Puzzle Solved – The Rubik’s Cube Is A Valid 3D Trade Mark

The European General Court has recently upheld the validity of a 3D trade mark protecting the iconic Rubik’s Cube toy.


The makers of the toy, Seven Towns Limited, were granted a Community trade mark for a black and white depiction of the toy in 1999.

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A competitor, Simba Toys GmbH & Co (“Simba”), applied to have the mark cancelled because the shape:

  • is devoid of distinctive character;
  • purely designates the quality and kind of the goods;
  • is necessary to obtain a technical result; and
  • imparts ‘ a technical advantage’ to the goods.

Particular attention was drawn to the thick black lines dissecting the cube, which Simba argued were a purely technical feature as they designated the mechanism which allows a person to ‘solve’ the puzzle.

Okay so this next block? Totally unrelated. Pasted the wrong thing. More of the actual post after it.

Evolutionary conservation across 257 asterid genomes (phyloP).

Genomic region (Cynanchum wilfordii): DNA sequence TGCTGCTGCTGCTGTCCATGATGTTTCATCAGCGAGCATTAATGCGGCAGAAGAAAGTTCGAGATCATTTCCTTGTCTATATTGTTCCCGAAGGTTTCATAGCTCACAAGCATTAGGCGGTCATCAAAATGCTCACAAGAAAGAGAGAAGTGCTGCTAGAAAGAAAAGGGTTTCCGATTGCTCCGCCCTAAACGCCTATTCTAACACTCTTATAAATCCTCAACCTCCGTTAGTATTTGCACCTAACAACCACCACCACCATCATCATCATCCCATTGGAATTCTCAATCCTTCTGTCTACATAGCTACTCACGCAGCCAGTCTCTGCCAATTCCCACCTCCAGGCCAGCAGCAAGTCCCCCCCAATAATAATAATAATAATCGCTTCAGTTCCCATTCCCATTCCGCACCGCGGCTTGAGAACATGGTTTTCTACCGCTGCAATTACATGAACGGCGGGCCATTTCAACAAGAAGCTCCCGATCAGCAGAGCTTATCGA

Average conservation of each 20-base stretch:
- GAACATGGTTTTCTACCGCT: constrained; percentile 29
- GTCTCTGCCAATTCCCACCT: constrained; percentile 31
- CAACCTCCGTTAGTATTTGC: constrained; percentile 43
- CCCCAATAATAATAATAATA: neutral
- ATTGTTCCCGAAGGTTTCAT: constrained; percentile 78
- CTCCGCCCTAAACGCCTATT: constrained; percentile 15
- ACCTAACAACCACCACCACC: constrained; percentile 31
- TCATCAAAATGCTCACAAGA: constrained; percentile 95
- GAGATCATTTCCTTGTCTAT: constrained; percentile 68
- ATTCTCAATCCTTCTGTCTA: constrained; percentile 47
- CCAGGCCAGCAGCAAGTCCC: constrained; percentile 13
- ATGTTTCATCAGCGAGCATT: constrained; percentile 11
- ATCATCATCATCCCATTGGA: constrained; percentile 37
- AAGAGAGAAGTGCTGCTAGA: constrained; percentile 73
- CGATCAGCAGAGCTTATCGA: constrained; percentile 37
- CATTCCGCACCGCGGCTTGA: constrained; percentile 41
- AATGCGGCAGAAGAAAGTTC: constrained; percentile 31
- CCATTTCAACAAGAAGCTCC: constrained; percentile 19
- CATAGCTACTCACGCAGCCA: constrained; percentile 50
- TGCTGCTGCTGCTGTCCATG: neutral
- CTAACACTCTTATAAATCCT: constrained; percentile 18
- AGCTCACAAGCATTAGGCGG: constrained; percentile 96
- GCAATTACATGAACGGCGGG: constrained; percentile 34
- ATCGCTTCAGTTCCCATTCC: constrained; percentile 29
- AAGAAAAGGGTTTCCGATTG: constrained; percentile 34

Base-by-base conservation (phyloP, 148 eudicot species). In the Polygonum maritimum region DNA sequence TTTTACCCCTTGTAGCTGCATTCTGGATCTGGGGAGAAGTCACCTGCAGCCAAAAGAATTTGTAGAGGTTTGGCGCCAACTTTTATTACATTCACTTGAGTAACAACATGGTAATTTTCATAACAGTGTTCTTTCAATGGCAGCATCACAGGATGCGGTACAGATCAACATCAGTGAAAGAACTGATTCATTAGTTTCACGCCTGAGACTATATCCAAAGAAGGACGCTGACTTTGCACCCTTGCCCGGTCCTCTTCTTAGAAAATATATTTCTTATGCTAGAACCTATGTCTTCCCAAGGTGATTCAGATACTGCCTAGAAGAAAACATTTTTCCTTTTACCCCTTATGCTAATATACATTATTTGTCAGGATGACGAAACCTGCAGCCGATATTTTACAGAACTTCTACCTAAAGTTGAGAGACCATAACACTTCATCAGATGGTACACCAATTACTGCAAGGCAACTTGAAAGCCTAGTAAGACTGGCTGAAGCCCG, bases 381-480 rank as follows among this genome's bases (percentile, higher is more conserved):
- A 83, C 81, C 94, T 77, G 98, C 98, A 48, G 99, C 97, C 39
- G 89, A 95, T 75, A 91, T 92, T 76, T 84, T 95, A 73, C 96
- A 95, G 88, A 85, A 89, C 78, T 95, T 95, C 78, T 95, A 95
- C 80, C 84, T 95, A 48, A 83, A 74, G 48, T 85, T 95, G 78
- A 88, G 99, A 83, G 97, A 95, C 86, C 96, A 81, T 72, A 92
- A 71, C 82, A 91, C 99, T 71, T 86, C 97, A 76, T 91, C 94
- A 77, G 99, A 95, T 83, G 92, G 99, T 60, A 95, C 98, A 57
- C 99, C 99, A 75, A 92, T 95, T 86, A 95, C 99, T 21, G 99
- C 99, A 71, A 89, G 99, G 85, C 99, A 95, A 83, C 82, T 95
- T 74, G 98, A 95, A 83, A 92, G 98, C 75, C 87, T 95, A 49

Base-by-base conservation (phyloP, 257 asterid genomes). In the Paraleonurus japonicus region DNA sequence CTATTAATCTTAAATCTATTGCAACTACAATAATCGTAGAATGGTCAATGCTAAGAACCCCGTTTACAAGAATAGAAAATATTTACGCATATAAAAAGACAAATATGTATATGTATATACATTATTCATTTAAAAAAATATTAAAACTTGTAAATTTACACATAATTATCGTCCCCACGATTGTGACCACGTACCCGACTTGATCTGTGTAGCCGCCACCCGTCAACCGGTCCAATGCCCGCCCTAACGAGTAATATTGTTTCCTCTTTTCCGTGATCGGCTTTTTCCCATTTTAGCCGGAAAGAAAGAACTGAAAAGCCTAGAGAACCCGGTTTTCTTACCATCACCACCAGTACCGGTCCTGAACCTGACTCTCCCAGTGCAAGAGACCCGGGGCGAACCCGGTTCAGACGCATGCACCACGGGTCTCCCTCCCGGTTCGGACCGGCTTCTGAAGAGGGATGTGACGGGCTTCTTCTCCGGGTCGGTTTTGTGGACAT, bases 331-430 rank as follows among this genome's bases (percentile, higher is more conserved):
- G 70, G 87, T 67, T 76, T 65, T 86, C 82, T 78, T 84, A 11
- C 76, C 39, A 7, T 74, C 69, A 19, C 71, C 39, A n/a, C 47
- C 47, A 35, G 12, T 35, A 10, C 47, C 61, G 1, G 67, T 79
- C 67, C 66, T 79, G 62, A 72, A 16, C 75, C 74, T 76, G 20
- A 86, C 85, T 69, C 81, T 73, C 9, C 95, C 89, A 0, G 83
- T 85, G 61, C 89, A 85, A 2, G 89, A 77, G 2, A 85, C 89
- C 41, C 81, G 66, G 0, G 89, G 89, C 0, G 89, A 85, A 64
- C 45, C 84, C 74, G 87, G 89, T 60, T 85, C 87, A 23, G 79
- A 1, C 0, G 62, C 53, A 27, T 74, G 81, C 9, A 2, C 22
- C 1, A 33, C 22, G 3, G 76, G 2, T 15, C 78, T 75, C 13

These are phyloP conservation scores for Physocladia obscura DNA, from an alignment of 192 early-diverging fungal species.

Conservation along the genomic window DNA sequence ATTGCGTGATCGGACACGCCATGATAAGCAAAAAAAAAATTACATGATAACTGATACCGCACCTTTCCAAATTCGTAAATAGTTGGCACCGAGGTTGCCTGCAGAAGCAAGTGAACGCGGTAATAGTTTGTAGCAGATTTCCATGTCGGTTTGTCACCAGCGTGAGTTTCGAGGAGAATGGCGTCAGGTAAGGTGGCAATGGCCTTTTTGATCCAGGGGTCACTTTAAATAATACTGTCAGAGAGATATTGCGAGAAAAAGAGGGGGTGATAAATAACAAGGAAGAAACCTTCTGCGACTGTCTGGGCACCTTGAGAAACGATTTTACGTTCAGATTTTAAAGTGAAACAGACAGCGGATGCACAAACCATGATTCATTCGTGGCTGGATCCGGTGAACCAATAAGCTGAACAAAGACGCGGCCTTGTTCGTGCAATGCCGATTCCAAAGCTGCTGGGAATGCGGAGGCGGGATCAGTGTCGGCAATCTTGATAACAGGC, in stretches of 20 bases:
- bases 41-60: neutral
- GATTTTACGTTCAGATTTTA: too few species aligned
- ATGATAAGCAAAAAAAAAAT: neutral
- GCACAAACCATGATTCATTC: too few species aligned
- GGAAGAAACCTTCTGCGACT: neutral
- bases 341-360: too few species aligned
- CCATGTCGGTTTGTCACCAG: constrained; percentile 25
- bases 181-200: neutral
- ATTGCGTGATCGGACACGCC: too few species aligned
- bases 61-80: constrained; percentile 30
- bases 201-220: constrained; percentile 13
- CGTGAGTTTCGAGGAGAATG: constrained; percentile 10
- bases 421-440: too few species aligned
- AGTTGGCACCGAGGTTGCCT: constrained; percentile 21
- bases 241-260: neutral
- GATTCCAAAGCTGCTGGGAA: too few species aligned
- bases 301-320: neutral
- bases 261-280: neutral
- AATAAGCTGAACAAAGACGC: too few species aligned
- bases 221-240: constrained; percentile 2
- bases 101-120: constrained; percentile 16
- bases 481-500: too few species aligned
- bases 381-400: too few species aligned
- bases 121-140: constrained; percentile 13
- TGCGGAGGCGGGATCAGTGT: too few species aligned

The court held the mark was distinctive and Simba failed to demonstrate the structure of the cube represented a ‘norm’ in 3D puzzles. Further, there was nothing in the appearance of the mark to indicate the mechanics of the cube which are ‘hidden’ under the black lines. Therefore none of the distinctive characteristics of the trade mark derive from a ‘technical function’.

This judgment is good news for owners of 3D trade marks, which by their nature are more likely to depict an object with a ‘function’ than their 2D equivalent. For further information, please contact our trade marks team.